Sam SpiegelmanThe Knicks will finish 37-45 this coming season, according to ESPN.com which utilized the SCHOENE system, a significant drop for the team that finished second in the Eastern Conference behind only the Miami Heat.
The projection represents a win decrease of almost 20 games from last year’s Knicks, which finished 54-28. The SCHOENE system encompasses what players can produce, defense and offseason transactions.
SCHOENE projects the Knicks to fall from third to 20th in points scored per 100 possessions and from 16th to 18th in defensive efficiency. The Knicks would finish as the No. 7 seed in the East, if SCHOENE was accurate.
Some of the factors taken into account include J.R. Smith’s health. With Smith out upwards of four months, plus recovery time, it’s question whether he’d be a valuable contributor upon his return.
The acquisition of Andrea Bargnani is considered a negative move. SCHOENE considers the Knicks’ newest forward injury-prone, a defensive liability and a poor decision-maker when it comes to shot selection.
The addition of Metta World Peace and Beno Udrih are also not as valuable as fans may think. World Peace is not the defensive stopper he once was, according to SCHOENE. He does, however, have the capacity to be the team’s best defender, while Udrih is touted as a consistent shot-maker from mid-range and steady option at the point.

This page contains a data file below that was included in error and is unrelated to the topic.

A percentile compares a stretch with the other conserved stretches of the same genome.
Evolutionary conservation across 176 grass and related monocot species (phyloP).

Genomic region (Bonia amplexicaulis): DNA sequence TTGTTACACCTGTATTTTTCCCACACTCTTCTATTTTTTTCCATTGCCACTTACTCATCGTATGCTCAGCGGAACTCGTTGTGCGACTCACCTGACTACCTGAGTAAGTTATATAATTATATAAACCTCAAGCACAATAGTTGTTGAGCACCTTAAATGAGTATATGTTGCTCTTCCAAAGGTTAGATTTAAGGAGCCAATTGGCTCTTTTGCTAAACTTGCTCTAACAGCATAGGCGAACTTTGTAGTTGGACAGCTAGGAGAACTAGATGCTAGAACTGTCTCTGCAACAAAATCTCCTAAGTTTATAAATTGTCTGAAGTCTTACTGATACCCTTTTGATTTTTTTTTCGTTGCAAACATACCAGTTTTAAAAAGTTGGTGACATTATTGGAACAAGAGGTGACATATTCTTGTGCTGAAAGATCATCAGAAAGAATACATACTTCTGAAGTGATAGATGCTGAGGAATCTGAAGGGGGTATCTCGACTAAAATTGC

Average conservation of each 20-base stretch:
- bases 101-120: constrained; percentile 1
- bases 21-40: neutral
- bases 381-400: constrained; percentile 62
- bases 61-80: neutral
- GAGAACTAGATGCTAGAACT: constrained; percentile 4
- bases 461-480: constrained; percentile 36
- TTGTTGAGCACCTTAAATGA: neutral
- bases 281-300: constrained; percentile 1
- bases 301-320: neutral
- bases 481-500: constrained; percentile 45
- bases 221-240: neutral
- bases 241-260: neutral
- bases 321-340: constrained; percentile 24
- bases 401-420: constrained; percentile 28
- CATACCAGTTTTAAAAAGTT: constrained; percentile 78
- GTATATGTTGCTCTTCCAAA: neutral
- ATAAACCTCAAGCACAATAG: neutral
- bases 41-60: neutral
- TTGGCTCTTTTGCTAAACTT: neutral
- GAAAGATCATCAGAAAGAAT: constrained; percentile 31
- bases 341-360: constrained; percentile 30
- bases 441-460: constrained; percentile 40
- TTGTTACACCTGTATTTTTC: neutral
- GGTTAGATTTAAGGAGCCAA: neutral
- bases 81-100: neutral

Dropping five spots in the standings and dramatically in terms of offensive production is a bit too extreme, in my humble opinion. Carmelo Anthony is in a contract year, so he will be inclined to put together one of — if not, his best — season to date.
That, combined with the fact the Knicks didn’t get any offensive production from the power forward spot (other than when Anthony was there), Bargnani is an upgrade. He may be coming off of two poor seasons with the Toronto Raptors, but Bargnani has proven he can maintain a field-goal percentage of about 45 percent and a 3-point shooting percentage of close to 40 percent. He is finally healthy and will not have to shoulder the load like he did in Toronto.
Thirty-seven games is an insult, really. The Milwaukee Bucks won 38 games last year; Toronto and Philadelphia each won 34. I cannot fathom a team with Anthony, Bargnani, World Peace, Smith and Tyson Chandler win as many games as the eighth, ninth and 10th teams in the Eastern Conference, teams that were rarely competitive.
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